Startling Stuff from Deep Sea at Live Oregon Coast Event
Published 12/01/2015 at 4:45 AM PDT
By Oregon Coast Beach Connection staff
(Newport, Oregon) – Get ready for some startling underwater sights and insights, broadcast live to a special Oregon coast event. (Above: mysterious deep sea fish called a raittail, photo courtesy Jeff Drazen).
On December 12, the Hatfield Marine Science Center in Newport will host a realtime Skype session with the researchers of the R/V Falkor, who are exploring the deepest part of the Earth's oceans: the Mariana trench. The session happens at 1:30 p.m. that Saturday. You can learn more about all this and ask questions of those exploring this startlingly different environment. Where to stay for this event - Where to eat - Map and Virtual Tour
The Mariana region, famed for boasting the deepest spot on the planet, is also home to the Mariana subduction system. Scientists aboard the Falkor aim to shed light on the Mariana Back-arc, which is expected to be teeming with activity and life. The team plans to use the Sentry Autonomous Underwater Vehicle (AUV), as well as instrument packages consisting of optical and chemical sensors to survey systematically for hydrothermally active areas.
The scientists aboard the California-based R/V Falkor – mostly biologists and geologists – are working to conduct a new study of one of the deepest places in the world. It's one of Earth's true final frontiers. In November, the ship left port to study well beyond the usual limits of 7,000 meters.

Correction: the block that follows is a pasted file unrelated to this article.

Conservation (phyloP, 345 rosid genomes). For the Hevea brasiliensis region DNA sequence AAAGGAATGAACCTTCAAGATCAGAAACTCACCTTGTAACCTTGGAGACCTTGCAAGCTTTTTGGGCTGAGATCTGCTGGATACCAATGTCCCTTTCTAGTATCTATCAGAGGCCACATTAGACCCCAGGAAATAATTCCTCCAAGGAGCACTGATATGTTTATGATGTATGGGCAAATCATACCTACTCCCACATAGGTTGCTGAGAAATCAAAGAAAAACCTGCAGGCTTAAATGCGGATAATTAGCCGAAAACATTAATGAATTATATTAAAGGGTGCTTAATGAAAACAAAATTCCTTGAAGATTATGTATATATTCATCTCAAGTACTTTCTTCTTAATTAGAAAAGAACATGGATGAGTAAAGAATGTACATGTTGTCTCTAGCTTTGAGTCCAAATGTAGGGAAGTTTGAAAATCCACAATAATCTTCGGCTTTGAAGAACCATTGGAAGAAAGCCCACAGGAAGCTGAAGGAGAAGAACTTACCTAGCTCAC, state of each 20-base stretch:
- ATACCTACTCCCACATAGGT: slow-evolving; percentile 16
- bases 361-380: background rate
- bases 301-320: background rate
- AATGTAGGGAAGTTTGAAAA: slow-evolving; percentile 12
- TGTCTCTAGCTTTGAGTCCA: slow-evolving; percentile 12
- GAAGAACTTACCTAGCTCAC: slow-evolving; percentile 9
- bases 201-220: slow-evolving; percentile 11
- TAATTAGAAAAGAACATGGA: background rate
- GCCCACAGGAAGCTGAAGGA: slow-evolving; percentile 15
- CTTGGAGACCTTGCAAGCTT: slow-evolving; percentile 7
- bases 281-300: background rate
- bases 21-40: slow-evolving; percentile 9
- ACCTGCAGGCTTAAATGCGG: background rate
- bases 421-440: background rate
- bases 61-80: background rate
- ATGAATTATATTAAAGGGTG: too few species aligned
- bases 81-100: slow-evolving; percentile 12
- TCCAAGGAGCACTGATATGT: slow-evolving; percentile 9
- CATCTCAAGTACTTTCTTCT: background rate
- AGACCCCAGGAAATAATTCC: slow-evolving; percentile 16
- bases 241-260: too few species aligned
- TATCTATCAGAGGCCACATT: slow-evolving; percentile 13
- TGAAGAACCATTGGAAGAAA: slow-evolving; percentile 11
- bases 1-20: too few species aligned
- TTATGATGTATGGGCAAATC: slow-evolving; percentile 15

They have deployed new full-ocean-depth landers, which are frames encompassing cameras, sensors and devices that collect samples and then return them to the surface automatically. Other kinds of deep ocean lander devices were utilized as well. All of them sent to the depths of Mariana Trench's Sirena Deep, near Guam.
Scientists say there were plenty of surprises, and there will continue to be. As the equipment dives down to almost 11,000 meters, they will get a chance to examine these thoroughly alien zones, including what types of creatures live there and how they manage to survive in such intensely pressurized depths.
Species at these depths are dramatically different. Among the sights may be more fish like the rattail (pictured above), or its deeper-sea relatives. These can live more than 8,000 meters or so down.
The Falkor researchers also hope to further understand earthquakes and tsunamis.
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